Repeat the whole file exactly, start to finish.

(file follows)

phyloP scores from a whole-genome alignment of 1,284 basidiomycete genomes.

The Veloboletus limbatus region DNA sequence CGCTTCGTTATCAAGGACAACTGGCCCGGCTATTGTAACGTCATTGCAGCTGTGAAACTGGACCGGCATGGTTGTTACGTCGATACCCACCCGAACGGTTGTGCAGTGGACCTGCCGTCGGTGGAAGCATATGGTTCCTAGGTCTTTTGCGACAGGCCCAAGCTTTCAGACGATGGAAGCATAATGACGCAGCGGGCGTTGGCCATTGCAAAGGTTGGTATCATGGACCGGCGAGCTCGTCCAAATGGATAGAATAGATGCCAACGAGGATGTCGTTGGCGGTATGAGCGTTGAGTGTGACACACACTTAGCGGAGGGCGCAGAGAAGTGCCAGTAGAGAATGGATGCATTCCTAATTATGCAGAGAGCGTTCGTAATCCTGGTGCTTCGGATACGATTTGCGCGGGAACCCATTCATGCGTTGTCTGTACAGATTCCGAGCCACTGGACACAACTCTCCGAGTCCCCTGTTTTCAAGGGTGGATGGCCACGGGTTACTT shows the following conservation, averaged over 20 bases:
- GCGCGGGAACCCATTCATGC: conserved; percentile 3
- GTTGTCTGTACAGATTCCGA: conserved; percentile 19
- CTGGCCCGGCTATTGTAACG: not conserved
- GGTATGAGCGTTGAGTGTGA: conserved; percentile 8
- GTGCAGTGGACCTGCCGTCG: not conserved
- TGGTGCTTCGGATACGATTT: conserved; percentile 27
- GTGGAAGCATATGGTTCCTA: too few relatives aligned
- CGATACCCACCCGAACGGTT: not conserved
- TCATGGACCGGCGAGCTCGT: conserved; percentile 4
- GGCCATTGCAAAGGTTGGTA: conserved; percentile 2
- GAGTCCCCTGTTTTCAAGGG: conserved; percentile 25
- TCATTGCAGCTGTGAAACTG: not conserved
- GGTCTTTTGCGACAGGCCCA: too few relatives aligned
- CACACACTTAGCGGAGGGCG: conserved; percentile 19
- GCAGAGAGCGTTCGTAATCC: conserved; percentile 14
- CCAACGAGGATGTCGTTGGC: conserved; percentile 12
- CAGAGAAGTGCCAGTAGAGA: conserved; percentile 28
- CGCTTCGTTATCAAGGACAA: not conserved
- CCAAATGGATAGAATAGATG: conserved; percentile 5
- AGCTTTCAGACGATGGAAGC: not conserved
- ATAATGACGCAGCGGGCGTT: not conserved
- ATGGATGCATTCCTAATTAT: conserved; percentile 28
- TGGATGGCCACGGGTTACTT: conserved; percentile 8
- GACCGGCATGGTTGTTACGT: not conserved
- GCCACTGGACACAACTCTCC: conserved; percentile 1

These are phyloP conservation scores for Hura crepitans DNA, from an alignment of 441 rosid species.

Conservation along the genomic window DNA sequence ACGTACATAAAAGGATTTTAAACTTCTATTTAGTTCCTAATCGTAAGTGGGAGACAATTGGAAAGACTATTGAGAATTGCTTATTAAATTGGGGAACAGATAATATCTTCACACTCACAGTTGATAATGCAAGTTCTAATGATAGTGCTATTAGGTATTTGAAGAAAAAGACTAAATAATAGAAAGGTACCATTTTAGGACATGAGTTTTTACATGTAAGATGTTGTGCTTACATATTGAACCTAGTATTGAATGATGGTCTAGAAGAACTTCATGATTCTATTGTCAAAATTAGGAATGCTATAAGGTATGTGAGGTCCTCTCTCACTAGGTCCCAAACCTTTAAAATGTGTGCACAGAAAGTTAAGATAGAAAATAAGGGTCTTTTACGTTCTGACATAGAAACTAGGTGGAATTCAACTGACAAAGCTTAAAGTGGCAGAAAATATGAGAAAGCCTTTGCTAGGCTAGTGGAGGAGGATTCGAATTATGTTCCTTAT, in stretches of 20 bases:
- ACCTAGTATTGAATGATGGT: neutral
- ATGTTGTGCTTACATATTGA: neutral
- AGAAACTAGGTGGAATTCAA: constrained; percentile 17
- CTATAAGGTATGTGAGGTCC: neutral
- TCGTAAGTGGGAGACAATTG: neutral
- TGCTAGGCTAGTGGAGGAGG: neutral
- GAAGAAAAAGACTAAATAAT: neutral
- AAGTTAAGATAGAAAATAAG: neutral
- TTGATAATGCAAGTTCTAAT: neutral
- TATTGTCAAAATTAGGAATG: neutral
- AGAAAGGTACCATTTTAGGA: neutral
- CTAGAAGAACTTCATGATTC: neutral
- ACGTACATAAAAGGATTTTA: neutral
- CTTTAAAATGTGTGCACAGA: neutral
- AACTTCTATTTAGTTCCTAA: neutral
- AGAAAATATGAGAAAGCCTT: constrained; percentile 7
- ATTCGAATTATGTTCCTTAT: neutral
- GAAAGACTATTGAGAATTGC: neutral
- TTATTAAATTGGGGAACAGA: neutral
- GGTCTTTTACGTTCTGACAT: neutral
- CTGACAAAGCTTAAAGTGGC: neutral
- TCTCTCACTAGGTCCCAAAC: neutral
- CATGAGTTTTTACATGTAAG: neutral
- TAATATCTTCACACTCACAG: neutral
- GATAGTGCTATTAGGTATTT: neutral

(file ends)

phyloP scores from a whole-genome alignment of 1,284 basidiomycete genomes.

The Veloboletus limbatus region DNA sequence CGCTTCGTTATCAAGGACAACTGGCCCGGCTATTGTAACGTCATTGCAGCTGTGAAACTGGACCGGCATGGTTGTTACGTCGATACCCACCCGAACGGTTGTGCAGTGGACCTGCCGTCGGTGGAAGCATATGGTTCCTAGGTCTTTTGCGACAGGCCCAAGCTTTCAGACGATGGAAGCATAATGACGCAGCGGGCGTTGGCCATTGCAAAGGTTGGTATCATGGACCGGCGAGCTCGTCCAAATGGATAGAATAGATGCCAACGAGGATGTCGTTGGCGGTATGAGCGTTGAGTGTGACACACACTTAGCGGAGGGCGCAGAGAAGTGCCAGTAGAGAATGGATGCATTCCTAATTATGCAGAGAGCGTTCGTAATCCTGGTGCTTCGGATACGATTTGCGCGGGAACCCATTCATGCGTTGTCTGTACAGATTCCGAGCCACTGGACACAACTCTCCGAGTCCCCTGTTTTCAAGGGTGGATGGCCACGGGTTACTT shows the following conservation, averaged over 20 bases:
- GCGCGGGAACCCATTCATGC: conserved; percentile 3
- GTTGTCTGTACAGATTCCGA: conserved; percentile 19
- CTGGCCCGGCTATTGTAACG: not conserved
- GGTATGAGCGTTGAGTGTGA: conserved; percentile 8
- GTGCAGTGGACCTGCCGTCG: not conserved
- TGGTGCTTCGGATACGATTT: conserved; percentile 27
- GTGGAAGCATATGGTTCCTA: too few relatives aligned
- CGATACCCACCCGAACGGTT: not conserved
- TCATGGACCGGCGAGCTCGT: conserved; percentile 4
- GGCCATTGCAAAGGTTGGTA: conserved; percentile 2
- GAGTCCCCTGTTTTCAAGGG: conserved; percentile 25
- TCATTGCAGCTGTGAAACTG: not conserved
- GGTCTTTTGCGACAGGCCCA: too few relatives aligned
- CACACACTTAGCGGAGGGCG: conserved; percentile 19
- GCAGAGAGCGTTCGTAATCC: conserved; percentile 14
- CCAACGAGGATGTCGTTGGC: conserved; percentile 12
- CAGAGAAGTGCCAGTAGAGA: conserved; percentile 28
- CGCTTCGTTATCAAGGACAA: not conserved
- CCAAATGGATAGAATAGATG: conserved; percentile 5
- AGCTTTCAGACGATGGAAGC: not conserved
- ATAATGACGCAGCGGGCGTT: not conserved
- ATGGATGCATTCCTAATTAT: conserved; percentile 28
- TGGATGGCCACGGGTTACTT: conserved; percentile 8
- GACCGGCATGGTTGTTACGT: not conserved
- GCCACTGGACACAACTCTCC: conserved; percentile 1

These are phyloP conservation scores for Hura crepitans DNA, from an alignment of 441 rosid species.

Conservation along the genomic window DNA sequence ACGTACATAAAAGGATTTTAAACTTCTATTTAGTTCCTAATCGTAAGTGGGAGACAATTGGAAAGACTATTGAGAATTGCTTATTAAATTGGGGAACAGATAATATCTTCACACTCACAGTTGATAATGCAAGTTCTAATGATAGTGCTATTAGGTATTTGAAGAAAAAGACTAAATAATAGAAAGGTACCATTTTAGGACATGAGTTTTTACATGTAAGATGTTGTGCTTACATATTGAACCTAGTATTGAATGATGGTCTAGAAGAACTTCATGATTCTATTGTCAAAATTAGGAATGCTATAAGGTATGTGAGGTCCTCTCTCACTAGGTCCCAAACCTTTAAAATGTGTGCACAGAAAGTTAAGATAGAAAATAAGGGTCTTTTACGTTCTGACATAGAAACTAGGTGGAATTCAACTGACAAAGCTTAAAGTGGCAGAAAATATGAGAAAGCCTTTGCTAGGCTAGTGGAGGAGGATTCGAATTATGTTCCTTAT, in stretches of 20 bases:
- ACCTAGTATTGAATGATGGT: neutral
- ATGTTGTGCTTACATATTGA: neutral
- AGAAACTAGGTGGAATTCAA: constrained; percentile 17
- CTATAAGGTATGTGAGGTCC: neutral
- TCGTAAGTGGGAGACAATTG: neutral
- TGCTAGGCTAGTGGAGGAGG: neutral
- GAAGAAAAAGACTAAATAAT: neutral
- AAGTTAAGATAGAAAATAAG: neutral
- TTGATAATGCAAGTTCTAAT: neutral
- TATTGTCAAAATTAGGAATG: neutral
- AGAAAGGTACCATTTTAGGA: neutral
- CTAGAAGAACTTCATGATTC: neutral
- ACGTACATAAAAGGATTTTA: neutral
- CTTTAAAATGTGTGCACAGA: neutral
- AACTTCTATTTAGTTCCTAA: neutral
- AGAAAATATGAGAAAGCCTT: constrained; percentile 7
- ATTCGAATTATGTTCCTTAT: neutral
- GAAAGACTATTGAGAATTGC: neutral
- TTATTAAATTGGGGAACAGA: neutral
- GGTCTTTTACGTTCTGACAT: neutral
- CTGACAAAGCTTAAAGTGGC: neutral
- TCTCTCACTAGGTCCCAAAC: neutral
- CATGAGTTTTTACATGTAAG: neutral
- TAATATCTTCACACTCACAG: neutral
- GATAGTGCTATTAGGTATTT: neutral